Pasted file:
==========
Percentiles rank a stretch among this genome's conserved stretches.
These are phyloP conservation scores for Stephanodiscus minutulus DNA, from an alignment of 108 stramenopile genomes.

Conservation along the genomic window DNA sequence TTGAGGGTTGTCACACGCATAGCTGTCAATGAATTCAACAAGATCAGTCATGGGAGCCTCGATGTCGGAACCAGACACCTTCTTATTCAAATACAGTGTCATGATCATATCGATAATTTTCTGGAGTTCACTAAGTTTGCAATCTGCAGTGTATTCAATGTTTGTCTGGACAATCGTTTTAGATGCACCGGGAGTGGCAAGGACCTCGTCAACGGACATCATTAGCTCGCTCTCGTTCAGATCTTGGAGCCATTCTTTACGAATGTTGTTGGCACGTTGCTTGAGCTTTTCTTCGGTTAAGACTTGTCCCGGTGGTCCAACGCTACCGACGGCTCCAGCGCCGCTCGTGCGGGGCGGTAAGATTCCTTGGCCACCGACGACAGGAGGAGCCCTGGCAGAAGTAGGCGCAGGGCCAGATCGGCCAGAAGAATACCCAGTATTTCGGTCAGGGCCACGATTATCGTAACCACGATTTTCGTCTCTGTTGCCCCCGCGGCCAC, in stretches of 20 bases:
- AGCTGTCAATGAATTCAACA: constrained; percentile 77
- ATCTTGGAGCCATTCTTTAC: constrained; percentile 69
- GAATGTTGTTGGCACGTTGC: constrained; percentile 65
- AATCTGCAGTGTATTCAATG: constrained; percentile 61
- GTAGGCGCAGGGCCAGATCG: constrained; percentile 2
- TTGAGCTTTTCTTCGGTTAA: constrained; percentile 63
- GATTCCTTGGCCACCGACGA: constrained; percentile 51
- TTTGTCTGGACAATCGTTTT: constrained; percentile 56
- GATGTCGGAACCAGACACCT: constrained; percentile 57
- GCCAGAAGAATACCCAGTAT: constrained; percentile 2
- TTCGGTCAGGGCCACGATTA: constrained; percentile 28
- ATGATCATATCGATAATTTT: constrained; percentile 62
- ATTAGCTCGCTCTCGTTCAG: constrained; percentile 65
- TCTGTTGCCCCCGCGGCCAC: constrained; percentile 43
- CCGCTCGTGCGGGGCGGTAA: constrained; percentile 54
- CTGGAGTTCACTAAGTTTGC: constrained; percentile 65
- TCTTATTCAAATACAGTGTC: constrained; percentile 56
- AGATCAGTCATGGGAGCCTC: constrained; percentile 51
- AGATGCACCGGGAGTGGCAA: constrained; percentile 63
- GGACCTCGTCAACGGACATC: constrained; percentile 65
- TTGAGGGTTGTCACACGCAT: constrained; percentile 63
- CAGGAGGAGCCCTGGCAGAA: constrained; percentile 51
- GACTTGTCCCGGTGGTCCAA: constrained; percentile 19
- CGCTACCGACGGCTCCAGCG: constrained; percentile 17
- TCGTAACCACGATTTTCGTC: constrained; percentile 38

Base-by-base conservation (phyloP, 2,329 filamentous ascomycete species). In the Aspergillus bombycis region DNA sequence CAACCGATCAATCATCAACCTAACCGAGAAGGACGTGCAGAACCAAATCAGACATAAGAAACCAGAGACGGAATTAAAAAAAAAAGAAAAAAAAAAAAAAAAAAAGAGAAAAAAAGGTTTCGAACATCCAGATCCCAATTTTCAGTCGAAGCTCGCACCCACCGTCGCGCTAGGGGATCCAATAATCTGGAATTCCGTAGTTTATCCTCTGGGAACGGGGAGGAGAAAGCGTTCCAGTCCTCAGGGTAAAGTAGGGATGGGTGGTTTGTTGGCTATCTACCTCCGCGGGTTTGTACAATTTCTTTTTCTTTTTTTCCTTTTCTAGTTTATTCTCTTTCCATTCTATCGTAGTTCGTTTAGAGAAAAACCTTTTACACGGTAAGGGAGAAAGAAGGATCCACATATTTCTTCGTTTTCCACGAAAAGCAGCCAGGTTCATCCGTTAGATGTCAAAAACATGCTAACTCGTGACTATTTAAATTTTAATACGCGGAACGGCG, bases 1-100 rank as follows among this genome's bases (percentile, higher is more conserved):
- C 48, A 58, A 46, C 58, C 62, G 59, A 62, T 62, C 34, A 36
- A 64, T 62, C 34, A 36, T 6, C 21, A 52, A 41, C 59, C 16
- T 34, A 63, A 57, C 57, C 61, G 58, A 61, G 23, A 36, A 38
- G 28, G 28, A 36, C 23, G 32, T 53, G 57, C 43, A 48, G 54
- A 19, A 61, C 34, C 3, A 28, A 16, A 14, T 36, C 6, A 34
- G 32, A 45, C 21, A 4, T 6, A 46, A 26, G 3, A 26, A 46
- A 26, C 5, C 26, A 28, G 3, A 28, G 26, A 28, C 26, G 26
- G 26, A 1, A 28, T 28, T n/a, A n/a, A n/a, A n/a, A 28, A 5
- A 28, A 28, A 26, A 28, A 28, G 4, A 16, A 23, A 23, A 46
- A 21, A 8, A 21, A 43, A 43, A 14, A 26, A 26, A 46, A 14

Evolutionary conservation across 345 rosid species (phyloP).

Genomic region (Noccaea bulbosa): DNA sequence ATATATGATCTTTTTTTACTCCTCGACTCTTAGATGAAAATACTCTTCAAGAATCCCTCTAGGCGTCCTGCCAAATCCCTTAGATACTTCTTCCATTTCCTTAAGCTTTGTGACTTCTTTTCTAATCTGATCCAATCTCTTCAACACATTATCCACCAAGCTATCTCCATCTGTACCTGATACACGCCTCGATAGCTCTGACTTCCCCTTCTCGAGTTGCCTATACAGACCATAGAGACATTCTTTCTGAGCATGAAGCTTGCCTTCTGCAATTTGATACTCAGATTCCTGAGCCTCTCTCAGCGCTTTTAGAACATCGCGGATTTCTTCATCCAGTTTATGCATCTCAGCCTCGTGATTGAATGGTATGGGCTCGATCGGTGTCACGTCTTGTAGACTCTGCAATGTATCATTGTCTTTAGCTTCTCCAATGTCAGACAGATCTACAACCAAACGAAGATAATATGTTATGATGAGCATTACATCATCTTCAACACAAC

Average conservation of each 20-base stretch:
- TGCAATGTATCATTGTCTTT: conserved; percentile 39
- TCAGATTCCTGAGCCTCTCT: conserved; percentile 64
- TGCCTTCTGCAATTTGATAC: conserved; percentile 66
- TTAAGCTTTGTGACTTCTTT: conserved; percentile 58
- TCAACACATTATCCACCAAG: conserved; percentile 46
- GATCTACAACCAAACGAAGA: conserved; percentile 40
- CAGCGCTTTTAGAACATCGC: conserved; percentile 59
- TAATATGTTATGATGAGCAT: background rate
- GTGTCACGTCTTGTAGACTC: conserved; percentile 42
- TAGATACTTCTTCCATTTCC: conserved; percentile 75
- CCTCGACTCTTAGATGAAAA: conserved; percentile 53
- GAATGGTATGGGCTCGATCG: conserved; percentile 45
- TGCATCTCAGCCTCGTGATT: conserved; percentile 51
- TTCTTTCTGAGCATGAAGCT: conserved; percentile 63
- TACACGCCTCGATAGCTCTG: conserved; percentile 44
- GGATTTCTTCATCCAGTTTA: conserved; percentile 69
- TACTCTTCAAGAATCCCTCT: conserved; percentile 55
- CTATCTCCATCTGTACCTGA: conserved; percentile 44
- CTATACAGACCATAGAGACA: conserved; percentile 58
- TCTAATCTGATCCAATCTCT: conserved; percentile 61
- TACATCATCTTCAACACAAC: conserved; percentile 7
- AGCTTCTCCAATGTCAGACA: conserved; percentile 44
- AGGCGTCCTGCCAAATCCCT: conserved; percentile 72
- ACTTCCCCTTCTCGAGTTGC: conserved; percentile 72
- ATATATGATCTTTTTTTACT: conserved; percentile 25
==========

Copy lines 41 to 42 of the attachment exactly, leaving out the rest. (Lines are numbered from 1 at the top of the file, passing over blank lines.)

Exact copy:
Genomic region (Noccaea bulbosa): DNA sequence ATATATGATCTTTTTTTACTCCTCGACTCTTAGATGAAAATACTCTTCAAGAATCCCTCTAGGCGTCCTGCCAAATCCCTTAGATACTTCTTCCATTTCCTTAAGCTTTGTGACTTCTTTTCTAATCTGATCCAATCTCTTCAACACATTATCCACCAAGCTATCTCCATCTGTACCTGATACACGCCTCGATAGCTCTGACTTCCCCTTCTCGAGTTGCCTATACAGACCATAGAGACATTCTTTCTGAGCATGAAGCTTGCCTTCTGCAATTTGATACTCAGATTCCTGAGCCTCTCTCAGCGCTTTTAGAACATCGCGGATTTCTTCATCCAGTTTATGCATCTCAGCCTCGTGATTGAATGGTATGGGCTCGATCGGTGTCACGTCTTGTAGACTCTGCAATGTATCATTGTCTTTAGCTTCTCCAATGTCAGACAGATCTACAACCAAACGAAGATAATATGTTATGATGAGCATTACATCATCTTCAACACAAC

Average conservation of each 20-base stretch: